Senior Communication Major Kaitlyn Banazynski was named the Outstanding Achievement in Communication Award Winner and is pictured here receiving her award with Departmental Chair Dr. David Gudelunas. Congratulations!
Dr. Barbie Zelizer from the Annenberg School of Communication at the University of Pennsylvania was on campus last week to deliver a very popular lecture on “Remembering to Forget: Images from the Holocaust” for an event sponsored by the Bennett Center for Judaic Studies and the Department of Communication. Dr. Zelizer was an advisor to both Dr. Gudelunas and Dr. Serazio and her lecture proved very popular with the campus community.
The Department of Communication was well-represented at the annual College of Arts and Sciences Awards night on April 28th, 2015. Graduating Senior Kaitlyn Banazynski was honored with the Award for Achievement in communication and Michelle Lesko was presented with the James Keenan Award for Graduate Studies in Communication. Bellow are Kaitlyn (in a #selfie moment with Dr. Gudelunas) and Michelle with grad director Dr. Zhang. Also honored last night was Comm major Jess Mendes with the Ella Baker Award in Black Studies. Way to go graduate and undergraduate Communication students!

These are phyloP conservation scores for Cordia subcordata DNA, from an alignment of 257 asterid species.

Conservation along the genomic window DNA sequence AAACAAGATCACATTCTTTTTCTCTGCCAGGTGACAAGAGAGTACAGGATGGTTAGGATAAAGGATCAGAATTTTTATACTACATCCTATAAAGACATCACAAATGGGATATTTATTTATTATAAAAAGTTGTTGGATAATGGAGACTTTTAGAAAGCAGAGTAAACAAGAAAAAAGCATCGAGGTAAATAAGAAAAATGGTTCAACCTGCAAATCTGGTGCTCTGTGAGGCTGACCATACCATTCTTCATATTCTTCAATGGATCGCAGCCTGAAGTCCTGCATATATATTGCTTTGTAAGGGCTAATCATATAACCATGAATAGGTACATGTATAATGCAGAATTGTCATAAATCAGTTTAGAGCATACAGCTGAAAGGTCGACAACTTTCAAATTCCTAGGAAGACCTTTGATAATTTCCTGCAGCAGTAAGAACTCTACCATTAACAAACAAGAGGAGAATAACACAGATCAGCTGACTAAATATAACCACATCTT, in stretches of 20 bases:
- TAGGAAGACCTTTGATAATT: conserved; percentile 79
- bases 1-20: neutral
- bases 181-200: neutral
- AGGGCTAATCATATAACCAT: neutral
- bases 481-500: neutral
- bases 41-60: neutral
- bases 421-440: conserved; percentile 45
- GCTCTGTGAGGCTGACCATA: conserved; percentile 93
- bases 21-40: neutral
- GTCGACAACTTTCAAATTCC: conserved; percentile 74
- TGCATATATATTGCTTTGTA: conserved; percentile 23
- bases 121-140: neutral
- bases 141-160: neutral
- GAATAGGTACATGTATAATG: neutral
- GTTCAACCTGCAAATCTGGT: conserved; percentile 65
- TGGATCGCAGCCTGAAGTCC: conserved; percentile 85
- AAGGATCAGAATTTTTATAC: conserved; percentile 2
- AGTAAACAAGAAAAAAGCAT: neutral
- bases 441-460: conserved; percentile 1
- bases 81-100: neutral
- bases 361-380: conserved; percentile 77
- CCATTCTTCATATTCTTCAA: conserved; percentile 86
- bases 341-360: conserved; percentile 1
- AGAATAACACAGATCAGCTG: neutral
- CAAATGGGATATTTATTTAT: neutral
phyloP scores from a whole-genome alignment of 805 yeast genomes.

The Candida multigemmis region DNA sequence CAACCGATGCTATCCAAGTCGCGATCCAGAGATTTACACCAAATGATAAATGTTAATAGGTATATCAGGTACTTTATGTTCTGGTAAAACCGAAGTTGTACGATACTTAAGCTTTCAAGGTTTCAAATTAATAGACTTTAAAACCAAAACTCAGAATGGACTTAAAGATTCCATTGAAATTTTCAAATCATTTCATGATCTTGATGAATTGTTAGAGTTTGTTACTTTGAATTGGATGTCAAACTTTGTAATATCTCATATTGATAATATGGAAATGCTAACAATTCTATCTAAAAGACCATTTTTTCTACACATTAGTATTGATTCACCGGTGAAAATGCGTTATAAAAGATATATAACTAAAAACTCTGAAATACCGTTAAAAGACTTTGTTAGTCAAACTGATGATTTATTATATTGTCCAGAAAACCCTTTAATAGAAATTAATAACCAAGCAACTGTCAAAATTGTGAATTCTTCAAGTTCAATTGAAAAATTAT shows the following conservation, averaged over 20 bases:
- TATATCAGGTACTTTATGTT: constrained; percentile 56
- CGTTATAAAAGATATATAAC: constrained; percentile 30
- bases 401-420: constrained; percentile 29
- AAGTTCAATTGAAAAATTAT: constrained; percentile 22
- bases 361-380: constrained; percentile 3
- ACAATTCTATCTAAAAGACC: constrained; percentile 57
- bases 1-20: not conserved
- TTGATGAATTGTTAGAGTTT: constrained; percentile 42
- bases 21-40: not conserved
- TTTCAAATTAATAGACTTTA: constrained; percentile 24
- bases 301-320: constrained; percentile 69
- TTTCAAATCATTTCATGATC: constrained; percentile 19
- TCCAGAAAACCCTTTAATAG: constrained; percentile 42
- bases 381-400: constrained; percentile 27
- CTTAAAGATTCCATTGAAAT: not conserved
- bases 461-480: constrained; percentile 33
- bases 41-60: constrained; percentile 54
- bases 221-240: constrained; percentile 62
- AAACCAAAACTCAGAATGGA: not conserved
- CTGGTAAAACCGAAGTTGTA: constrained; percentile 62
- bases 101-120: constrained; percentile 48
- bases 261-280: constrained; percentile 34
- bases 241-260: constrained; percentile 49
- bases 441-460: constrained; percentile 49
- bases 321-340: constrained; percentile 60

The 2014 Student Achievement Awards also honored some very deserving graduate students in Communication! Michelle Lesko, who is currently the Communication program assistant at Fairfield, has received the James Keenan Award. Angela Rudas has also been honored with The Graduate Student Service Award. A huge congratulations to these two!
A big congratulations to the 2014 Student Achievement Award Winners! The Student Achievement Awards are given out each year to recognize outstanding seniors who have enhanced a specific University program. The senior’s commitment to this activity must have resulted in the program or organization attaining a new level of achievement not possible without the senior’s leadership and guidance. This year’s undergraduate award winner are:
- Alexander Long for his Commitment to the Fairfield University Community
- Outstanding Achievement in Communication Award: Kaitlyn Banazynski
- Outstanding Communication Service: Hannah Patridge